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J Anim Sci. 1998 Dec;76(12):3034-42.

The effects of extrusion processing of carbohydrate sources on weanling pig performance.

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Department of Animal Sciences and Industry, Kansas State University, Manhattan 66506-0201, USA.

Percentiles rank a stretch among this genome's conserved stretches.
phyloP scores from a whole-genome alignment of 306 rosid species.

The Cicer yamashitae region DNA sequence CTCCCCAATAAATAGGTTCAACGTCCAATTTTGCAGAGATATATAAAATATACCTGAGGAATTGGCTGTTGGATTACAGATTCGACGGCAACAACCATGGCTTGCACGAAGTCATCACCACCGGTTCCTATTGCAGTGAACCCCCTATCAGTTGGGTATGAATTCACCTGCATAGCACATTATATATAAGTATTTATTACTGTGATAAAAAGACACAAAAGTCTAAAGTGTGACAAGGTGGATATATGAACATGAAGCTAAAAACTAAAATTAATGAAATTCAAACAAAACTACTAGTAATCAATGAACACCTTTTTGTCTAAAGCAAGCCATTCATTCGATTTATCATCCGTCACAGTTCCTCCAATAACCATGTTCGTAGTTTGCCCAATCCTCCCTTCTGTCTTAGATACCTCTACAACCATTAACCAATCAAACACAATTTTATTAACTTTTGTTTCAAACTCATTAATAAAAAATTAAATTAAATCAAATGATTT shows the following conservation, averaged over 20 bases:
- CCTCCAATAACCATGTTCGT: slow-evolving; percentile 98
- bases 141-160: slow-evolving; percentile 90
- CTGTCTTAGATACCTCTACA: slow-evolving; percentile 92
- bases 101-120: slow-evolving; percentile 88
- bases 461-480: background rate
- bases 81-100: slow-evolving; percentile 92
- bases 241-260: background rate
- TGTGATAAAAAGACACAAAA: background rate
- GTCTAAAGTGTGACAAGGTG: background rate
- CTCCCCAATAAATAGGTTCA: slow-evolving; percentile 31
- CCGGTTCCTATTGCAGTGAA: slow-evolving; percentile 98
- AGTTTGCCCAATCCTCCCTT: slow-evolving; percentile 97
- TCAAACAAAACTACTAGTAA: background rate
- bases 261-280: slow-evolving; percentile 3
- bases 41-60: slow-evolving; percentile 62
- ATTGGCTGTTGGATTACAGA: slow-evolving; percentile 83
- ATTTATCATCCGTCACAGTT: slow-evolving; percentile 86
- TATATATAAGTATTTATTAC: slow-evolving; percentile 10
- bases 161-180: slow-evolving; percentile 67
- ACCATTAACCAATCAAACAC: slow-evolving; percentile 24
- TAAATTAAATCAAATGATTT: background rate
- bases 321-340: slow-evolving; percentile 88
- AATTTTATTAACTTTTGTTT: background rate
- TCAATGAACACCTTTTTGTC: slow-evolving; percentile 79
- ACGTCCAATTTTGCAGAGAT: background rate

Three experiments were conducted to study the effects of extrusion processing on growth performance of weanling pigs. In Exp. 1, 350 weanling pigs (initially 4.4 +/- 1.0 kg BW and 10 +/- 2 d of age) were used to study the effects of various carbohydrate sources (corn, cornstarch, broken rice, wheat flour, and grain sorghum), with or without moist extrusion processing, on growth performance in a 5 x 2 factorial arrangement of treatments. No carbohydrate source x extrusion processing interactions were observed (P > .10). Growth performance was not affected by extrusion processing; however, pigs fed corn had poorer growth performance (P < .05) than those fed other carbohydrate sources. In Exp. 2, 360 weanling pigs (initially 5.0 +/- .5 kg BW and 10 +/- 2 d of age) were used to determine the interactive effects of ingredient processing and diet complexity on growth performance. Three processing combinations were used with either a simple or complex diet formulation in a 3 x 2 factorial arrangement of treatments. The three processing conditions were 1) pelleted only (control); 2) corn that was moist-extruded and then the complete diet was pelleted (extruded); or 3) the complete diet was expanded and then pelleted (expanded). Pigs fed extruded diets had a greater improvement in ADG as diet complexity increased than those fed other diets (processing x diet complexity interaction, P < .10). Pigs fed moist-extruded corn had the best growth performance (P < .01). In Exp. 3, 210 weanling pigs (initially 6.8 +/- 1.5 kg BW and 21 +/- 2 d of age) were fed pelleted diets containing nonextruded corn (14.5% gelatinization; control) or corn extruded to provide 38.7, 52.7, 64.4, or 89.3% gelatinization. Average daily gain and ADFI decreased and then increased (P < .05), but apparent digestibility of DM, CP, and energy (P < .01) increased and then decreased with increasing gelatinization. These results indicate that moist extrusion processing of carbohydrate sources has variable effects on growth performance of early-weaned pigs and that the degree of gelatinization does not seem to be a major factor in explaining this variation.

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